Statins and polyneuropathy revisited: Case-control study in Denmark, 1999-2013

Research output: Contribution to journalJournal articleResearchpeer-review

Abstract

AIM: In a previous study, we found a positive association between statin use and polyneuropathy risk. Other studies reported equivocal results. The present study aimed to confirm our findings with a design similar to our previous study, but with a larger data set.

METHODS: We searched medical registry data to identify patients diagnosed with incident polyneuropathy of no known cause (idiopathic polyneuropathy) in 1999-2013; we verified the diagnosis through medical records. For each case, we recruited 20 general population controls with no previous history of polyneuropathy. Controls were matched to their respective case for age, and sex. We ascertained prior statin use of cases and controls through a prescription registry. Based on this information, exposure to statins was categorized into "ever use" or "never use". Ever use of statins was classified by recency ("current use" or "past use"); current use was further classified into long-term use (5+ years) and high or low intensity use. We used conditional logistic regression to calculate odds ratios (ORs) with 95% confidence intervals (CIs) to examine associations between polyneuropathy and statin use.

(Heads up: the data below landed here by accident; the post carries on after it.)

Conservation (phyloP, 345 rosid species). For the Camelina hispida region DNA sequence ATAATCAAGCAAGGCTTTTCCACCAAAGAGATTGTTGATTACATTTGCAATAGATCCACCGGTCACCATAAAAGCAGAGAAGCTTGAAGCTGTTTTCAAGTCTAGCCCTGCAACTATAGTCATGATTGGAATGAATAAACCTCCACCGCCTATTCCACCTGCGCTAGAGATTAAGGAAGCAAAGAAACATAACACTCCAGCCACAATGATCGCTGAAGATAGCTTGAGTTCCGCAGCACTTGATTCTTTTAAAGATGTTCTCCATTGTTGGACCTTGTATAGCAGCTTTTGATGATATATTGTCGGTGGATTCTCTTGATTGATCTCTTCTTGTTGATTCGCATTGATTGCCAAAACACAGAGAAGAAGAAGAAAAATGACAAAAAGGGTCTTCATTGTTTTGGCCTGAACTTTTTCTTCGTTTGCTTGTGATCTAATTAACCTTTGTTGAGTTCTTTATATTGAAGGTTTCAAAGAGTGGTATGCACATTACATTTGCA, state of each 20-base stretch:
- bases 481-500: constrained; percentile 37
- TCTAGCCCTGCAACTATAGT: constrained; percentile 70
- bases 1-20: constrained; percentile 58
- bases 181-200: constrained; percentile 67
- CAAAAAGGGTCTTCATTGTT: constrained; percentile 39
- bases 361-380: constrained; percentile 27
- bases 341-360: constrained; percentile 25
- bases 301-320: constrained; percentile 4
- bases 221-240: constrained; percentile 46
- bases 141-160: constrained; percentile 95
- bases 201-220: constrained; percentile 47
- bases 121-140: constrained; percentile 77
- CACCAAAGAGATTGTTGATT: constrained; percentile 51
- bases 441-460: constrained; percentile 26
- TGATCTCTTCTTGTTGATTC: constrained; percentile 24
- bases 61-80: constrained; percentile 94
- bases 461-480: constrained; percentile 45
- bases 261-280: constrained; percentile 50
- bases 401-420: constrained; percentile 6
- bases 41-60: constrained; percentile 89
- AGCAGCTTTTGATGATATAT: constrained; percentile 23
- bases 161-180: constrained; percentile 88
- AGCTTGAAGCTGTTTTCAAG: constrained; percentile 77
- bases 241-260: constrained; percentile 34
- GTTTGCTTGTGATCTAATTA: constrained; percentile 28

RESULTS: We included 370 validated cases and 7400 controls. Ever use of statins was not associated with elevated risk of polyneuropathy (OR: 1.14, 95%CI: 0.84-1.54). Similarly, we found no associations between polyneuropathy risk and current use (OR: 1.11, 95% CI: 0.79-1.53), long-term use (OR: 1.13, 95%CI: 0.66-1.92), or high intensity statin use (OR: 1.05, 95%CI: 0.59-1.84).

CONCLUSION: Statin use was not associated with an increased risk of idiopathic polyneuropathy.